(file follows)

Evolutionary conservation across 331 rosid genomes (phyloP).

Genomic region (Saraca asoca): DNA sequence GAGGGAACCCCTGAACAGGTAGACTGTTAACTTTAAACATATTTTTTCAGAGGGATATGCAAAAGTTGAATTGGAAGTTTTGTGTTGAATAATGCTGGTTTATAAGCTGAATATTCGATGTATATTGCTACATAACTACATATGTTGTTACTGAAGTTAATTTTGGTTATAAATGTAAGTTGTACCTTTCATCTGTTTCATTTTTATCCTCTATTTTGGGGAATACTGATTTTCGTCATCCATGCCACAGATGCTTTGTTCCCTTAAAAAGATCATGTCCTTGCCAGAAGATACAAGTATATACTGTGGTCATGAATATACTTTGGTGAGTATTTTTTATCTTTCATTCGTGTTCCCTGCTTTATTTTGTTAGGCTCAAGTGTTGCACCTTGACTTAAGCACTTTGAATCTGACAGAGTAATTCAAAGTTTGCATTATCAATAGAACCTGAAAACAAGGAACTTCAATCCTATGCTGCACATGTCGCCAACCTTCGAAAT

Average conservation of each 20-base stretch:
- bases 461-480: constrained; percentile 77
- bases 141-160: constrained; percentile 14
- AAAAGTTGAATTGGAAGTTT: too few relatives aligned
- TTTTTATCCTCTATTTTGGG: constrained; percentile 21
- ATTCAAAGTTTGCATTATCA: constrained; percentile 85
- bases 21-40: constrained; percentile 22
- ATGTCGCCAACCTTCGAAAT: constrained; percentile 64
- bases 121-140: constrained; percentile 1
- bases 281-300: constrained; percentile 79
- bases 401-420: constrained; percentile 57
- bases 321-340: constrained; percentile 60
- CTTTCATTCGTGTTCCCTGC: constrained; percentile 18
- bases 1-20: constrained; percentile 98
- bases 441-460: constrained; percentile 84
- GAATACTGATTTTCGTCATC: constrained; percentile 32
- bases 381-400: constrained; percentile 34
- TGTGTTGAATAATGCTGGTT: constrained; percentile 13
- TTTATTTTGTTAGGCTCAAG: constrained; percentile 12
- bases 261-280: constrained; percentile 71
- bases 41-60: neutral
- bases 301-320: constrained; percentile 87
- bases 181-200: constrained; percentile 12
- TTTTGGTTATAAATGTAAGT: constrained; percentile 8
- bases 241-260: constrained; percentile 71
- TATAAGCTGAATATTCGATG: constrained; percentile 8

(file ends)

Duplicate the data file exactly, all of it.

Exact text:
Evolutionary conservation across 331 rosid genomes (phyloP).

Genomic region (Saraca asoca): DNA sequence GAGGGAACCCCTGAACAGGTAGACTGTTAACTTTAAACATATTTTTTCAGAGGGATATGCAAAAGTTGAATTGGAAGTTTTGTGTTGAATAATGCTGGTTTATAAGCTGAATATTCGATGTATATTGCTACATAACTACATATGTTGTTACTGAAGTTAATTTTGGTTATAAATGTAAGTTGTACCTTTCATCTGTTTCATTTTTATCCTCTATTTTGGGGAATACTGATTTTCGTCATCCATGCCACAGATGCTTTGTTCCCTTAAAAAGATCATGTCCTTGCCAGAAGATACAAGTATATACTGTGGTCATGAATATACTTTGGTGAGTATTTTTTATCTTTCATTCGTGTTCCCTGCTTTATTTTGTTAGGCTCAAGTGTTGCACCTTGACTTAAGCACTTTGAATCTGACAGAGTAATTCAAAGTTTGCATTATCAATAGAACCTGAAAACAAGGAACTTCAATCCTATGCTGCACATGTCGCCAACCTTCGAAAT

Average conservation of each 20-base stretch:
- bases 461-480: constrained; percentile 77
- bases 141-160: constrained; percentile 14
- AAAAGTTGAATTGGAAGTTT: too few relatives aligned
- TTTTTATCCTCTATTTTGGG: constrained; percentile 21
- ATTCAAAGTTTGCATTATCA: constrained; percentile 85
- bases 21-40: constrained; percentile 22
- ATGTCGCCAACCTTCGAAAT: constrained; percentile 64
- bases 121-140: constrained; percentile 1
- bases 281-300: constrained; percentile 79
- bases 401-420: constrained; percentile 57
- bases 321-340: constrained; percentile 60
- CTTTCATTCGTGTTCCCTGC: constrained; percentile 18
- bases 1-20: constrained; percentile 98
- bases 441-460: constrained; percentile 84
- GAATACTGATTTTCGTCATC: constrained; percentile 32
- bases 381-400: constrained; percentile 34
- TGTGTTGAATAATGCTGGTT: constrained; percentile 13
- TTTATTTTGTTAGGCTCAAG: constrained; percentile 12
- bases 261-280: constrained; percentile 71
- bases 41-60: neutral
- bases 301-320: constrained; percentile 87
- bases 181-200: constrained; percentile 12
- TTTTGGTTATAAATGTAAGT: constrained; percentile 8
- bases 241-260: constrained; percentile 71
- TATAAGCTGAATATTCGATG: constrained; percentile 8